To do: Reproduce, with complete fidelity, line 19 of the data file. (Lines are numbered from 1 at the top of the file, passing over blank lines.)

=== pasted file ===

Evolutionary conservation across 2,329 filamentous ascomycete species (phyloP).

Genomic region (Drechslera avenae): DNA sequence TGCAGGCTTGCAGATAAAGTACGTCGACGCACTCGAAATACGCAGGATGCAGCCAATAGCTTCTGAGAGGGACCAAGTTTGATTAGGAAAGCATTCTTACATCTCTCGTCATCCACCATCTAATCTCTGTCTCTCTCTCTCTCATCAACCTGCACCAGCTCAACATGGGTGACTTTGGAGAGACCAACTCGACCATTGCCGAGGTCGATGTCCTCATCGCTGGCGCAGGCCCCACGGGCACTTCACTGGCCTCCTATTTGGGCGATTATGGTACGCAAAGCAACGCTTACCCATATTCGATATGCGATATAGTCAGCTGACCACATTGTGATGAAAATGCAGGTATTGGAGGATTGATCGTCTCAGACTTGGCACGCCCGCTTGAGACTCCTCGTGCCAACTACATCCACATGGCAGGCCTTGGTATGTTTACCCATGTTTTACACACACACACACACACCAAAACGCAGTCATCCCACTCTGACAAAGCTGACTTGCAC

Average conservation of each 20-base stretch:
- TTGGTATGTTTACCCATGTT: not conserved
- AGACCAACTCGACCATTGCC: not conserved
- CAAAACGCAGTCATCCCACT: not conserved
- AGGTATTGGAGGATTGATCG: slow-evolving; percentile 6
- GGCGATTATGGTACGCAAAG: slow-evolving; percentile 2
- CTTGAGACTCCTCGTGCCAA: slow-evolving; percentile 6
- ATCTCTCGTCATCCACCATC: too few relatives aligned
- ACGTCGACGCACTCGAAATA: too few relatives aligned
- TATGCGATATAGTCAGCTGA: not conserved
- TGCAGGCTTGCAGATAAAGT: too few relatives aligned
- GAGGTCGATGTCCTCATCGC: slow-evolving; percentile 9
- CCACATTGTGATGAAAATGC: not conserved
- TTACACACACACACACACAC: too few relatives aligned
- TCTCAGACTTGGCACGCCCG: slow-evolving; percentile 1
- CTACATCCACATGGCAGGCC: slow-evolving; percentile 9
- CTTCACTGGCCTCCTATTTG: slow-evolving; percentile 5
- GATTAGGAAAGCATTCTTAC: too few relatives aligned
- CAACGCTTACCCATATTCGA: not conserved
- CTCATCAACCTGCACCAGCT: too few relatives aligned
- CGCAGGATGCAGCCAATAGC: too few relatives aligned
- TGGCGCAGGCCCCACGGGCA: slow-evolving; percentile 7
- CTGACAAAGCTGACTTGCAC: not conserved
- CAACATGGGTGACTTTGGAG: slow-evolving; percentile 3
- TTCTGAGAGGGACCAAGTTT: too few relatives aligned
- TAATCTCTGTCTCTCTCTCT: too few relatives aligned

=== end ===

- CTTCACTGGCCTCCTATTTG: slow-evolving; percentile 5